- Blood vessels in the skin begin to dilate allowing more blood from the body core to flow to the surface of the skin allowing the heat to radiate into the environment.
- As blood flow to the skin increases, sweat glands are activated to increase their output. As the sweat evaporates from the skin surface into the surrounding air, it takes heat with it.
- The depth of respiration increases, and a person may breathe through an open mouth instead of through the nasal passageways. This further increases heat loss from the lungs.
In contrast, activation of the brain’s heat-gain center by exposure to cold reduces blood flow to the skin, and blood returning from the limbs is diverted into a network of deep veins. This arrangement traps heat closer to the body core and restricts heat loss. If heat loss is severe, the brain triggers an increase in random signals to skeletal muscles, causing them to contract and producing shivering. The muscle contractions of shivering release heat while using up ATP. The brain triggers the thyroid gland in the endocrine system to release thyroid hormone, which increases metabolic activity and heat production in cells throughout the body. The brain also signals the adrenal glands to release epinephrine (adrenaline), a hormone that causes the breakdown of glycogen into glucose, which can be used as an energy source. The breakdown of glycogen into glucose also results in increased metabolism and heat production.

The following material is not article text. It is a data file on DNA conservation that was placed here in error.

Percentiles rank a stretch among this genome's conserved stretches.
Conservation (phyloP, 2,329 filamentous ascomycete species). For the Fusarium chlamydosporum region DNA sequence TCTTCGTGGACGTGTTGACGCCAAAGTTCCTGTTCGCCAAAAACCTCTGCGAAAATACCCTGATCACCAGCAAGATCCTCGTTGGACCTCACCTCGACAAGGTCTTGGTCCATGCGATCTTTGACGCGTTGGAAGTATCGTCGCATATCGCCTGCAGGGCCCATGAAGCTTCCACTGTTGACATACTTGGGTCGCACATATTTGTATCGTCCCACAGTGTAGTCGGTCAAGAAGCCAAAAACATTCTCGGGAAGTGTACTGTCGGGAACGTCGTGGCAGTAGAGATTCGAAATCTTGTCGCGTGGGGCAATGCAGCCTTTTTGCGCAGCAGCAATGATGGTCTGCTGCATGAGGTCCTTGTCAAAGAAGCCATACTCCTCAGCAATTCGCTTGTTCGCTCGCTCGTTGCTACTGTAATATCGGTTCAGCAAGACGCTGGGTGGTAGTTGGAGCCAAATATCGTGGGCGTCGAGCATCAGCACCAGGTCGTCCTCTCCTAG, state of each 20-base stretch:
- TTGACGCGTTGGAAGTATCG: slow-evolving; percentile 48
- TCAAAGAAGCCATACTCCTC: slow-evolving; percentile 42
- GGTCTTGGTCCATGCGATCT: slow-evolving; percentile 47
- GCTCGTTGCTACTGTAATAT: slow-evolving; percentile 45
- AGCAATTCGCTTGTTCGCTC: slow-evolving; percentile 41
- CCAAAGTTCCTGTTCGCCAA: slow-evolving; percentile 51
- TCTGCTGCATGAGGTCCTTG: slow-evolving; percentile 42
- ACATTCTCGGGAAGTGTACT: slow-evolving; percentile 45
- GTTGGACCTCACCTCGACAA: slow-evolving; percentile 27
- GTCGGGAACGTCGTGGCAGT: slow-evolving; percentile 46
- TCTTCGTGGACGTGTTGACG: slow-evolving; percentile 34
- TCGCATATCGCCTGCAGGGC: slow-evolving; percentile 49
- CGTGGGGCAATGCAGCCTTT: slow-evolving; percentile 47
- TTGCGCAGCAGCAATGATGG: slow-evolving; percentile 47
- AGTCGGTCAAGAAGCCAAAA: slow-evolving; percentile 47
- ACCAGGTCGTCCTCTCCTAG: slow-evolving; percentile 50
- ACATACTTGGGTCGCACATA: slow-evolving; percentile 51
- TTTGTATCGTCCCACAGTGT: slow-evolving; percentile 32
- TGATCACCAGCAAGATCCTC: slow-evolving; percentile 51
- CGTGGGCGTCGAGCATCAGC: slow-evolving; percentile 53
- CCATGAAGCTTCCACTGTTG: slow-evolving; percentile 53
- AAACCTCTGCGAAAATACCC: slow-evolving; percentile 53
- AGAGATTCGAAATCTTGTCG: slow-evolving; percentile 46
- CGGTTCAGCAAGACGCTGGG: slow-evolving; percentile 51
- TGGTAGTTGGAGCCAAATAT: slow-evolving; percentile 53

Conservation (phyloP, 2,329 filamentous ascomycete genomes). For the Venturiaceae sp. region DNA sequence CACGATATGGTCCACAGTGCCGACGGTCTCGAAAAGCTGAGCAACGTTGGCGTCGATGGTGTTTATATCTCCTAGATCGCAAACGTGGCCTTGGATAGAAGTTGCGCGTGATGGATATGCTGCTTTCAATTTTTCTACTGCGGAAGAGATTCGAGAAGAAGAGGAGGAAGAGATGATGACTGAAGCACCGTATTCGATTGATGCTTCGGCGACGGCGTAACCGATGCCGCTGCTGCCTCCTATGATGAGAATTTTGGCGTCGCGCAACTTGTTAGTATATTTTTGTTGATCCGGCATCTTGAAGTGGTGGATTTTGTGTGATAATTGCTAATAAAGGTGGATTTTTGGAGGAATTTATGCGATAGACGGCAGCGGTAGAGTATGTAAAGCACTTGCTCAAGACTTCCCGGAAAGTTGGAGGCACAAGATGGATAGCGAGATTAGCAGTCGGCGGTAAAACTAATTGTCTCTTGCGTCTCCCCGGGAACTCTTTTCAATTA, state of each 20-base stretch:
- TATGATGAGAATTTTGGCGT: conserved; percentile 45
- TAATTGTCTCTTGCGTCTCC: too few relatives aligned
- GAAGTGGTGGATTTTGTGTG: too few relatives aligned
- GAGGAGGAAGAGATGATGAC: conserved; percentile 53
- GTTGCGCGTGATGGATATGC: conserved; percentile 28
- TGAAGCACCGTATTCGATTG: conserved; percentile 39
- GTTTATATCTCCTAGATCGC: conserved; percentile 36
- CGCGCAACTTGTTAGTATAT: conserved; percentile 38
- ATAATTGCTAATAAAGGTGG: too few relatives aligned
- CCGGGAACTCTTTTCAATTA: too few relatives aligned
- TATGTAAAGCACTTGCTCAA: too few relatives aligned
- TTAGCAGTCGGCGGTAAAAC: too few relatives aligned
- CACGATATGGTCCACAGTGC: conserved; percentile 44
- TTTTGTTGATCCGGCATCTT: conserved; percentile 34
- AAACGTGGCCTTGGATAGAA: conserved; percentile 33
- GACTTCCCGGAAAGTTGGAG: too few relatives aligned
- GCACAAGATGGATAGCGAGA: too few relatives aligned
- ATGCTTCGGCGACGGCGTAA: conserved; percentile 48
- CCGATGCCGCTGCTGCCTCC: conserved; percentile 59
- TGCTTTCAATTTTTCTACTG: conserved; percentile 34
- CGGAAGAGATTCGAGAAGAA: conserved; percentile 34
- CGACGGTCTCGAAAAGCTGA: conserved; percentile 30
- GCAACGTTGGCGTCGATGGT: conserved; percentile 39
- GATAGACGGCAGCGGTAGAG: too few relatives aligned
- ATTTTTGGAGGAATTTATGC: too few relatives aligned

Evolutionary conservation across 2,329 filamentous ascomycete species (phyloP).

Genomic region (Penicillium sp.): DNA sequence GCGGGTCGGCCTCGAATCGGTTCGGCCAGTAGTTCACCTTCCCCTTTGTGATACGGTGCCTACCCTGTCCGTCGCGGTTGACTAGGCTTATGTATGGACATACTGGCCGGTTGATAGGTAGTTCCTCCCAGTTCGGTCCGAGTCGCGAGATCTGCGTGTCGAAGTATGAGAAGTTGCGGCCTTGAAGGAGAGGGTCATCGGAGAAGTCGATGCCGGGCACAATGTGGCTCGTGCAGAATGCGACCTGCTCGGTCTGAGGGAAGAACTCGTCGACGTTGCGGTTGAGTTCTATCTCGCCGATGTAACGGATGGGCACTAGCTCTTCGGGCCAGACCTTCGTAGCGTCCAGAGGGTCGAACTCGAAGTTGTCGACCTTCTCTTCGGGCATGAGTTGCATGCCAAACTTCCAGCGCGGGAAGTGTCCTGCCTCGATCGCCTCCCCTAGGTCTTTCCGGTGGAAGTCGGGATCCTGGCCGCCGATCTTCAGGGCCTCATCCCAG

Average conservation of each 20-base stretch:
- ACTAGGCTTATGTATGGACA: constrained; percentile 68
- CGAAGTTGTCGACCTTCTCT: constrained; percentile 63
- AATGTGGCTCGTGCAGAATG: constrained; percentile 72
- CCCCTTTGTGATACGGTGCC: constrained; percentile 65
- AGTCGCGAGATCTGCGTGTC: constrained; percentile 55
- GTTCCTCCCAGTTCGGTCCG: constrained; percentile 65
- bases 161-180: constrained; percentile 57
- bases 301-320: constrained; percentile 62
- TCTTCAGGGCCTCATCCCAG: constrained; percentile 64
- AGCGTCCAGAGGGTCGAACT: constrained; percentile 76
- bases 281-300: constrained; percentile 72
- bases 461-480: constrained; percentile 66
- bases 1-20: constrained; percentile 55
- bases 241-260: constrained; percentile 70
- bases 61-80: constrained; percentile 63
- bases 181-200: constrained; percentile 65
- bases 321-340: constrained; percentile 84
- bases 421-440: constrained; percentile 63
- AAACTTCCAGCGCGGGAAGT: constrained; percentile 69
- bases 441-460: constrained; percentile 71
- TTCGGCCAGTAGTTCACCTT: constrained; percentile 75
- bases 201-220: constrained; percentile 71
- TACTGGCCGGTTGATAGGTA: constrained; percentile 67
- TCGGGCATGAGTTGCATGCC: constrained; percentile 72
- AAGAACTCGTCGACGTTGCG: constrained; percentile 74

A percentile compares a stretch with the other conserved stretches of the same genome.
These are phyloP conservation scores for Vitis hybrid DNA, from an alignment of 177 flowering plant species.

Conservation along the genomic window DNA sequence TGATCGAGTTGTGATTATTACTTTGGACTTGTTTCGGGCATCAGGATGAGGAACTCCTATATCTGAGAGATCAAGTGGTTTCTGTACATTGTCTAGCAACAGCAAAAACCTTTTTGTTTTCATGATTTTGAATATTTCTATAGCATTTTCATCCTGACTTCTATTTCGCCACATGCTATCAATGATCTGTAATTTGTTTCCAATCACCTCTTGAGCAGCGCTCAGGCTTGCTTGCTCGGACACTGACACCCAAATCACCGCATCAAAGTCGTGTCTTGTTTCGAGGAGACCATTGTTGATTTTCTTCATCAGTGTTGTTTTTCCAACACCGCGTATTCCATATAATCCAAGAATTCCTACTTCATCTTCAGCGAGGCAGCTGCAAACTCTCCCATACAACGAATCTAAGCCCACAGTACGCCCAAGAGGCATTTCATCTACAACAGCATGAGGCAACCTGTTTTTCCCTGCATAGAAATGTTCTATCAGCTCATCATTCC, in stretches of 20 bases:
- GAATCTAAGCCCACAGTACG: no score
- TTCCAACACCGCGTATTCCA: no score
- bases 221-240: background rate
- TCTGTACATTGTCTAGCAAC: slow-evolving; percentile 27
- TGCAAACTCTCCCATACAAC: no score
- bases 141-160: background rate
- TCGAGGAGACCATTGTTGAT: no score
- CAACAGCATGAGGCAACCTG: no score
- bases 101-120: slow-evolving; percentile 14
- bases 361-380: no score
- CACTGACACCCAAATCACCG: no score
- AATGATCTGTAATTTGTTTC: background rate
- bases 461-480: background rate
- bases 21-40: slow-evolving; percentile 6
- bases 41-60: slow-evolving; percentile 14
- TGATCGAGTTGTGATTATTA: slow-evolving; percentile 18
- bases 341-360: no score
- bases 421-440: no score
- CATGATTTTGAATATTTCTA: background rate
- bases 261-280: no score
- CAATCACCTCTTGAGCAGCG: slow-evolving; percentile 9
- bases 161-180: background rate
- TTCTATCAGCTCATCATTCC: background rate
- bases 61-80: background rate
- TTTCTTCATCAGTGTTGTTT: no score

Positive feedback intensifies a change in the body’s physiological condition rather than reversing it. A deviation from the normal range results in more change, and the system moves farther away from the normal range. Positive feedback in the body is normal only when there is a definite end point. Childbirth and the body’s response to blood loss are two examples of positive feedback loops that are normal but are activated only when needed.